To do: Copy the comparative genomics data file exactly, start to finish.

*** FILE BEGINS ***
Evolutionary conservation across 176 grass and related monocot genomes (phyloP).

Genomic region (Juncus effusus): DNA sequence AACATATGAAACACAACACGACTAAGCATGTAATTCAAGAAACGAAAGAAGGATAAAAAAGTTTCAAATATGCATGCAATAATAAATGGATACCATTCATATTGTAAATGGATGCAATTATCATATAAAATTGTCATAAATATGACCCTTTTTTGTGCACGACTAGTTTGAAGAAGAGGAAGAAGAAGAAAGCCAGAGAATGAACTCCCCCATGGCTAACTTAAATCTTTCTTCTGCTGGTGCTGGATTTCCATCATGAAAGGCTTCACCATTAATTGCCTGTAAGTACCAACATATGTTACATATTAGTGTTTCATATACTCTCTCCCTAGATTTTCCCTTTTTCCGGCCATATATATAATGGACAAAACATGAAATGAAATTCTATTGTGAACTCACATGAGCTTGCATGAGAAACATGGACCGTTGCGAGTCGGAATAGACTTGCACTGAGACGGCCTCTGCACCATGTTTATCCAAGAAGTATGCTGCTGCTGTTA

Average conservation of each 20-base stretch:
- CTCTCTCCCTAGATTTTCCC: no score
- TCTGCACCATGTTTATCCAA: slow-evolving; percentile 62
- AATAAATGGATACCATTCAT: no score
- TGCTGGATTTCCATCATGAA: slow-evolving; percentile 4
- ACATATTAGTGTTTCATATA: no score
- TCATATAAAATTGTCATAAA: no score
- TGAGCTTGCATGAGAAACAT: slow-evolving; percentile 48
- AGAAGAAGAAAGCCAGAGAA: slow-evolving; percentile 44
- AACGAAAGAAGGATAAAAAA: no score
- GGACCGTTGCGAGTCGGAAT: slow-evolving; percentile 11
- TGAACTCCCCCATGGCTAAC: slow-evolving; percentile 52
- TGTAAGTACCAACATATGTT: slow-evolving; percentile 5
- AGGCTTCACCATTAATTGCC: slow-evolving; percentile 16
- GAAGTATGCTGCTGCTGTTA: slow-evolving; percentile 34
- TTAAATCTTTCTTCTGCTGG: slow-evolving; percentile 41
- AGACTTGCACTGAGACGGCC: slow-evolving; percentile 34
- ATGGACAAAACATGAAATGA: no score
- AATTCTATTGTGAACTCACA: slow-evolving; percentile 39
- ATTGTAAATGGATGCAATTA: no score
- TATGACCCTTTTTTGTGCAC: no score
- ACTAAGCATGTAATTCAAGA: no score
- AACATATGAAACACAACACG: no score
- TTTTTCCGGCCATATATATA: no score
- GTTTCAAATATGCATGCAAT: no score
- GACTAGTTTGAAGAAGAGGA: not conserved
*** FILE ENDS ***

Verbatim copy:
Evolutionary conservation across 176 grass and related monocot genomes (phyloP).

Genomic region (Juncus effusus): DNA sequence AACATATGAAACACAACACGACTAAGCATGTAATTCAAGAAACGAAAGAAGGATAAAAAAGTTTCAAATATGCATGCAATAATAAATGGATACCATTCATATTGTAAATGGATGCAATTATCATATAAAATTGTCATAAATATGACCCTTTTTTGTGCACGACTAGTTTGAAGAAGAGGAAGAAGAAGAAAGCCAGAGAATGAACTCCCCCATGGCTAACTTAAATCTTTCTTCTGCTGGTGCTGGATTTCCATCATGAAAGGCTTCACCATTAATTGCCTGTAAGTACCAACATATGTTACATATTAGTGTTTCATATACTCTCTCCCTAGATTTTCCCTTTTTCCGGCCATATATATAATGGACAAAACATGAAATGAAATTCTATTGTGAACTCACATGAGCTTGCATGAGAAACATGGACCGTTGCGAGTCGGAATAGACTTGCACTGAGACGGCCTCTGCACCATGTTTATCCAAGAAGTATGCTGCTGCTGTTA

Average conservation of each 20-base stretch:
- CTCTCTCCCTAGATTTTCCC: no score
- TCTGCACCATGTTTATCCAA: slow-evolving; percentile 62
- AATAAATGGATACCATTCAT: no score
- TGCTGGATTTCCATCATGAA: slow-evolving; percentile 4
- ACATATTAGTGTTTCATATA: no score
- TCATATAAAATTGTCATAAA: no score
- TGAGCTTGCATGAGAAACAT: slow-evolving; percentile 48
- AGAAGAAGAAAGCCAGAGAA: slow-evolving; percentile 44
- AACGAAAGAAGGATAAAAAA: no score
- GGACCGTTGCGAGTCGGAAT: slow-evolving; percentile 11
- TGAACTCCCCCATGGCTAAC: slow-evolving; percentile 52
- TGTAAGTACCAACATATGTT: slow-evolving; percentile 5
- AGGCTTCACCATTAATTGCC: slow-evolving; percentile 16
- GAAGTATGCTGCTGCTGTTA: slow-evolving; percentile 34
- TTAAATCTTTCTTCTGCTGG: slow-evolving; percentile 41
- AGACTTGCACTGAGACGGCC: slow-evolving; percentile 34
- ATGGACAAAACATGAAATGA: no score
- AATTCTATTGTGAACTCACA: slow-evolving; percentile 39
- ATTGTAAATGGATGCAATTA: no score
- TATGACCCTTTTTTGTGCAC: no score
- ACTAAGCATGTAATTCAAGA: no score
- AACATATGAAACACAACACG: no score
- TTTTTCCGGCCATATATATA: no score
- GTTTCAAATATGCATGCAAT: no score
- GACTAGTTTGAAGAAGAGGA: not conserved